For those who see the world and themselves as growing and improving (the incremental theorists) their confidence in their traits and abilities is dependent on their own view of their competence but is unimportant. It is unimportant because they do not feel limited by what they can do now but rather are confident that they can learn whatever they might need to learn.

Incremental theorists are in the enviable situation of being confident they are malleable in every respect and that they are constantly changing. They are confident that they are shaped by their their envionment, by their parents, by their teachers, by their peers and most importantly by their own desire and will to improve themselves. This enables them to see that learning and improvement are only possible through great effort, persistence, and a willingness to try new, different and unusual strategies. 

Although they can be undermined by the same trait and ability praise and criticism as entity theorists they are nevertheless less so. They are protected by the strength of their own confidence in their ability to improve. They also tend to counter such talk by their own self talk in which they express their love of challenge and their feelings that only effort, hard work and persistence make accomplishment worthwhile.

Incremental theorists not only conclude all traits, abilities and atributes as being malleable but are led by this conclusion to have confidence that potential itself must also be malleable. They become confident that, not only is the extent of improvement of their abilities, skills, atributes and traits unknowable, and therefore unlimited, but that their very potential must be unknowable and limetless also. As their skills abilities, traits and atributes change grow and improve through effort etc., so do they percieve their potential growing and changing. What seemed previously imposible becomes possible with each incremental gain in ability, skill, trait or atribute. All this gives them the confidence to rise up after failure and overcome obstacles by means of effort, persistence and experimental strategies.

Two types of confidence.

While confidence, as it is most generally understood, seems seem to be unhelpful for both success and fullfilment this is true for only one particular type of confidence. Carol Dweck and her colleagues have pointed out that the confidence people have in their abilities, their intelligence or their competence is not sufficient in itself and can infact be counter productive. Although Ms. Dweck does not explore the idea of a special form of confidence more fully, she does imply that what is needed, is in fact, a more solid kind of confidence. She implies that what is needed is a confidence, not about competence inborn or being gained with minimal effort and persistence, but rather a confidence that embraces effort and persistence as being the very activities through which competence and abilities can be increased. In her book "Self-theories" Dweck puts it like this:

"The confidence they need is the confidence that they, or anybody for that matter, can learn if they apply their effort and their strategies."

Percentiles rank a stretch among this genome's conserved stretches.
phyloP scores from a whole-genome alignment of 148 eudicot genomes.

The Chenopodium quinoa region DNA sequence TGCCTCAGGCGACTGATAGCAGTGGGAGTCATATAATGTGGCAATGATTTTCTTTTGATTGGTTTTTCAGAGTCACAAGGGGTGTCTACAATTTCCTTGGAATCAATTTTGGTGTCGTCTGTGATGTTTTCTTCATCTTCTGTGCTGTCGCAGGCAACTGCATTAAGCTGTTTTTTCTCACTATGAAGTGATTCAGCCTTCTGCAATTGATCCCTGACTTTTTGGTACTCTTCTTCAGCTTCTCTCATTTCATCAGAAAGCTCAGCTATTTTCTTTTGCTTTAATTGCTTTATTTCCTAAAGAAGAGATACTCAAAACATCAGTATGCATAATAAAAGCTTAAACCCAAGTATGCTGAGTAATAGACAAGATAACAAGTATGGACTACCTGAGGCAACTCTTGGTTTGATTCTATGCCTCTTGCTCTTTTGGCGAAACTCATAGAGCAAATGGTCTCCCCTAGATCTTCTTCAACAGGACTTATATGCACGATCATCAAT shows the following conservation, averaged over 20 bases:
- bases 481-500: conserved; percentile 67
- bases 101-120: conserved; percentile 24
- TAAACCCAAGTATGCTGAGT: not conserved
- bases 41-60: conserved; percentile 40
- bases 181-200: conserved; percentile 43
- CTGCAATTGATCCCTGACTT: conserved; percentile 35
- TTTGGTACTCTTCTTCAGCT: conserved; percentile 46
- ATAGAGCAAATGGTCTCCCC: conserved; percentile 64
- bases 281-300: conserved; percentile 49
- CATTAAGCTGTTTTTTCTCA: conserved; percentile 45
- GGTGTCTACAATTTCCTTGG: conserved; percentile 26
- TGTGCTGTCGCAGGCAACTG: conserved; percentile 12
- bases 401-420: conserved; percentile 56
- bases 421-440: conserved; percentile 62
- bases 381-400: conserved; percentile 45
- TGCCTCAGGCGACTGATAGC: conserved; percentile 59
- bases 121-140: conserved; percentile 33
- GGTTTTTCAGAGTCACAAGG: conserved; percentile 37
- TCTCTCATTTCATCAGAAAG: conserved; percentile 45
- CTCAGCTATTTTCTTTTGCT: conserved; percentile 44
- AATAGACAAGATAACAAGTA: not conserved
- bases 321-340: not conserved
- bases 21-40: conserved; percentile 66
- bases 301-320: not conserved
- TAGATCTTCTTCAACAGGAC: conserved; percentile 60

Confidence in what one can become.

Having confidence in what you are is not enough. You must also have confidence that you can become more than what you are. You must feel confident that if you work hard enough, what you know and what you can do will improve and in the end accomplish what what you want while you become anything that you desire.  You must have confidence that if you persist you will eventually find out anything you want to know and be able to do anything you want to do. You must have confidence that through sufficient effort you can change yourself into something better, something stronger, something of worth and in doing so acomplish your hearts desire. You have to believe that if you keep trying different strategies in solving a problem you will eventually solve it. Carol Dweck says:

 "...even if you're not good at something, you can still plunge into something because you are not good at it." You may not have confidence that you can perform the activity well now, but you should have confidence that if you work hard and make the required effort, you will be able to perform the activity well in the future.

Following this idea to its logical conclusion, we must rather have confidence that we can learn to improve our abilities, our knowledge, our intelligence and indeed all our various atributes. We must have confidence that through effort and persistence we can learn new abilities, solve problems, overcome obstacles, desire challenges and be able to rise up after failing. Real competence is not a belief in what can be done now. It is a belief in what can be done in the future.

"Confidence is contagious. So is lack of confidence." Michael O'brien

Growth confidence.

What we are talking about here is a confidence, not in our abilities, or traits but rather in what our abilities and traits can become in the future. It is a confidence that our abilities, our knowledge, our intelligence, indeed our very personality can be improved through effort, hard work and persistence. It is a confidence in our ability to learn. This is a confidence that any normal person especially one's self, will, through effort, hard work and persistence be able to learn anything. It is a confidence, that if you have fallen behind and do not seem to understand some thing, that all you need to do is to put in more effort, work harder and persist until you do understand.